Benevolent Human Connectivity

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Benevolent Human Connectivity:

 

Benevolent Human Connectivity on the internet is changing the way we live, work, produce and consume. With

such extensive reach, digital technologies cannot help but disrupt many of our existing models of business and

government.

As we enter the age of the Fourth Industrial Revolution, a technological transformation driven by the

internet, the challenge is to manage this great change in a way that promotes the long-term health and

stability of the internet.

There are barely any places you can go to where you will not be able to access the internet. Through the

internet, we are able to access the news, communicate, socialize, and gain an education. It’s become an

integral part of our daily lives. It can even be subjectively argued that it is as essential as food.

Just as we rely on food for survival, we rely on the internet for order and maintaining growth within

humanity.

Computers provide benefits to society in a wide spectrum of different fields: they provide jobs,

improve communication, help with the education process and are even able to improve medical processes.

The compounding impacts of the benefits of computers can be hard to measure specifically because of how

deeply computers have become involved in many industries. Even in some industries that don’t

traditionally use such technologies, computers help improve communication effectiveness.

Computers are able to provide nearly instantaneous access to information that is regularly updated.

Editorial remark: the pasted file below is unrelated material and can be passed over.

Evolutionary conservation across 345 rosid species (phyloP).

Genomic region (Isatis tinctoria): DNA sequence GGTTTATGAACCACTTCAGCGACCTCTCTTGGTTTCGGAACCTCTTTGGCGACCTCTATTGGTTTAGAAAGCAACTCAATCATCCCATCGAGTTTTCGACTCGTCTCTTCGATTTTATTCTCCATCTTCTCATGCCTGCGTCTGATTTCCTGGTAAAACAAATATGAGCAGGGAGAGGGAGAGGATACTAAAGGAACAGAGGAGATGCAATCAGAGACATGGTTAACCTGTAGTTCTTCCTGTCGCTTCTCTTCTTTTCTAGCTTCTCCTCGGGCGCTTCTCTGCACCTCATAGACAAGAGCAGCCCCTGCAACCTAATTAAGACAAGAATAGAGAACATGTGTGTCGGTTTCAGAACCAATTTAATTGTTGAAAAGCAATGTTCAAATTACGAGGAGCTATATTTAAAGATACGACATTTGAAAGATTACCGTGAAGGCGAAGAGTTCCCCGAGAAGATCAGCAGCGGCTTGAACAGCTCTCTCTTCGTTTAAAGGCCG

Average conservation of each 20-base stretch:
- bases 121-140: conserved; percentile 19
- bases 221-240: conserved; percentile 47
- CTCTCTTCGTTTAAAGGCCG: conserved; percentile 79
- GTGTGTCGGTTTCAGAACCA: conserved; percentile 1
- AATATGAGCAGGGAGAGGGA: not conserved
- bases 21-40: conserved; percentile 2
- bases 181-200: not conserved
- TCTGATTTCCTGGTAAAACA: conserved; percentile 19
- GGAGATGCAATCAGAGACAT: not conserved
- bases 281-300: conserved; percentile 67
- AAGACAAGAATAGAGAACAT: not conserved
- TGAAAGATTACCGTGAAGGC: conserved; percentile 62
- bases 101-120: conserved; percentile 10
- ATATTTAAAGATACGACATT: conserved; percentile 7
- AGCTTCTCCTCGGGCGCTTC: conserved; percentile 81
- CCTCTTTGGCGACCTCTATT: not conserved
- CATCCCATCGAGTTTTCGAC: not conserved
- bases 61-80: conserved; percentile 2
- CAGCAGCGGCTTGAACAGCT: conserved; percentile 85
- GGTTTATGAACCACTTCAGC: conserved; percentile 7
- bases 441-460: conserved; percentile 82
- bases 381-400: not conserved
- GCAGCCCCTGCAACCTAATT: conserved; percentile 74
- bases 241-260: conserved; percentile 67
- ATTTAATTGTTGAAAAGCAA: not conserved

This has made them a powerful tool in shaping modern educational institutions. The Internet and other

networks can be used to educate and inform people in new ways, in addition to making education more

convenient.

 

Benevolent Human Connectivity

 

The use of computers in modern institutions has always paved the way for many new occupations and

career paths. Computer engineering and programming are industries that rely heavily on the use of

computers. Also, thanks to the advent and popularity of computers, word processing, and presentation

software have become commonplace skills in many office settings.

Computer use has vastly improved the communication networks of the world. Computers make it easier to

contact people over long distances with any amount of regularity. Many people and almost all

corporations have access to the Internet for this reason. Social media and instant messaging

allow people to communicate through online platforms. Existing platforms like YouTube, Twitter and

Facebook can be used in innovative ways to encourage dialogue across differences.

The internet and social media provide young people with a range of benefits, and opportunities to empower

themselves in a variety of ways. Young people can maintain social connections and support networks that

otherwise wouldn’t be possible, and can access more information than ever before. The communities and

social interactions young people form online can be invaluable for bolstering and developing young

people’s self-confidence and social skills.

 

Benevolent Human Connectivity

 

Benevolent Human Connectivity will change the peace approaches in the online world, adapting the tools

of peacebuilding to the particular scale and modalities of the internet, re-imagining citizen-led solutions and

creative social responses that can open up the space for alternative narratives and ‘peace speech. This is where

technology can play an important role. Peacebuilding offers a number of tried and tested tools that can help in this